Hatfield continued rainmaking through the 1930s. Historian Carey McWilliams says that irrigation, and the Colorado River diverted to California, finally ended the career of “California’s outstanding water magician.” Hatfield claimed he and his brothers milked the sky 503 times and “never made a failure.” He died in Glendale in 1958.
Was Hatfield in touch with elemental forces? “He was a great showman and recognized the law of averages when he set to work,” writes Clark Spence. “Very likely he believed his chemicals did help bring rain.… It was this element of self-delusion, coupled with glib talk and splendid publicity that made him a professional.”
Most agree that Hatfield’s smell-making couldn’t lure clouds to a 3000-foot mountain in the Lagunas. He was just an eloquent self-promoter who knew a great deal about the weather, including El Nino and La Nina long before they had names. And surely he knew about San Diego’s 11-year flood cycle (the next one came in 1927).
But military studies of the weather for 1916 indicate that four different air masses formed a vast low pressure system over Southern California, most notably over San Diego’s East County. As they came together, writes Dr. Don I. Eidemiller, “air of different temperatures was brought together along their edges, or fronts, creating a ‘pinwheel’ figure on weather maps, a condition that causes heavy rains.”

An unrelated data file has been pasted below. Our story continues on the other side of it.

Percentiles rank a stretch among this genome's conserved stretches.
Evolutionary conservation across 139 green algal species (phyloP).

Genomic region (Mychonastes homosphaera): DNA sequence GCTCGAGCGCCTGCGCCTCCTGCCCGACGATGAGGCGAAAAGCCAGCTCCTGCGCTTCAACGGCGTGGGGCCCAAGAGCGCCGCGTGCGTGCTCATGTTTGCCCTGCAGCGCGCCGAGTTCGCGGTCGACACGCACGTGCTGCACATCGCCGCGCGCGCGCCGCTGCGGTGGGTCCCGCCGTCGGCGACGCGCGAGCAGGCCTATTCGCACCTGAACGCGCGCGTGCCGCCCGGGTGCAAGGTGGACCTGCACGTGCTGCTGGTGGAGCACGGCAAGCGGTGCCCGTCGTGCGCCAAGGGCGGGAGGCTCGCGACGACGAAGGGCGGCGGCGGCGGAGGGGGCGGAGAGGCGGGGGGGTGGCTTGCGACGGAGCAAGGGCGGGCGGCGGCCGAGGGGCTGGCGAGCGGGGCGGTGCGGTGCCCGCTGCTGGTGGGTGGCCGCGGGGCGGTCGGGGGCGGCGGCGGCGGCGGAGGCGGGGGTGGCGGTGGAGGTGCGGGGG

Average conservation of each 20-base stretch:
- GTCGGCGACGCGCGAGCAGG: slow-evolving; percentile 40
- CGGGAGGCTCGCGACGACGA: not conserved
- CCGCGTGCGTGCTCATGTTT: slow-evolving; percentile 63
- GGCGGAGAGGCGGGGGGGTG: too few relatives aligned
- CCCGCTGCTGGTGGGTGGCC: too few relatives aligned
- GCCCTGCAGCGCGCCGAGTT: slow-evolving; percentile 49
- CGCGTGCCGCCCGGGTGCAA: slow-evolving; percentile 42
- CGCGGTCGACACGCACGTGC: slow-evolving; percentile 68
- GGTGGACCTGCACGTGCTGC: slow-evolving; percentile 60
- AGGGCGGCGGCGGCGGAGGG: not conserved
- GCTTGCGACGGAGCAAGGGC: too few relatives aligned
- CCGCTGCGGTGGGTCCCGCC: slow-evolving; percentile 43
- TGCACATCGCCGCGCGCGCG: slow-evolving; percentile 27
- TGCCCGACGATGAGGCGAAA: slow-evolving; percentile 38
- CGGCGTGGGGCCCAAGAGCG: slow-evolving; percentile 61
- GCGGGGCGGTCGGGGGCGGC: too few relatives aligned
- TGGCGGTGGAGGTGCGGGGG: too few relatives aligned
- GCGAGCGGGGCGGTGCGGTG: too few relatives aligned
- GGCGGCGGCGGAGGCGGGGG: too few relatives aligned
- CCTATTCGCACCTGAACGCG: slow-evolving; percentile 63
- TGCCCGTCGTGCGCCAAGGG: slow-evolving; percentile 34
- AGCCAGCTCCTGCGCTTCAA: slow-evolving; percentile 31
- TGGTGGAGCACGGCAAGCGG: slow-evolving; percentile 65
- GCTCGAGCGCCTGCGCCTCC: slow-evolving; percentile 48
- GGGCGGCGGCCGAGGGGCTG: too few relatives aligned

Ella McCain, an eyewitness who casts an unfriendly eye on myth-making, said she saw a “bright light” between cloudbursts, “like the sun was going to shine, but if one stepped out of the house…they could not get their breath for the water running down their faces.”
The Chamber of Commerce never paid Hatfield. McCain remembers him coming back, years later, and demanding remuneration. “No one could make [me] believe Mr. Hatfield had nothing to do with the storm. When [they] began to form, there were black, round rolls of clouds over Morena, which seemed to be drawn from different directions and centered” over Hatfield’s two towers.
Up next: The worst flood in San Diego history
- Patterson, Thomas W., “Hatfield the Rainmaker,” Journal of San Diego History 16 (winter, 1970)
- Pourade, Richard F., The Glory Years: The Booms and Busts in the Land of the Sundown Sea (San Diego, 1964)
- Pryde, Philip R., ed. San Diego: An Introduction to the Region (San Diego State University, 1976)
- Spence, Clark C., The Rainmakers: American “Pluviculture” to World War II (University of Nebraska, 1980)
- Stewart, Don M., Frontier Port, Los Angeles, 1965)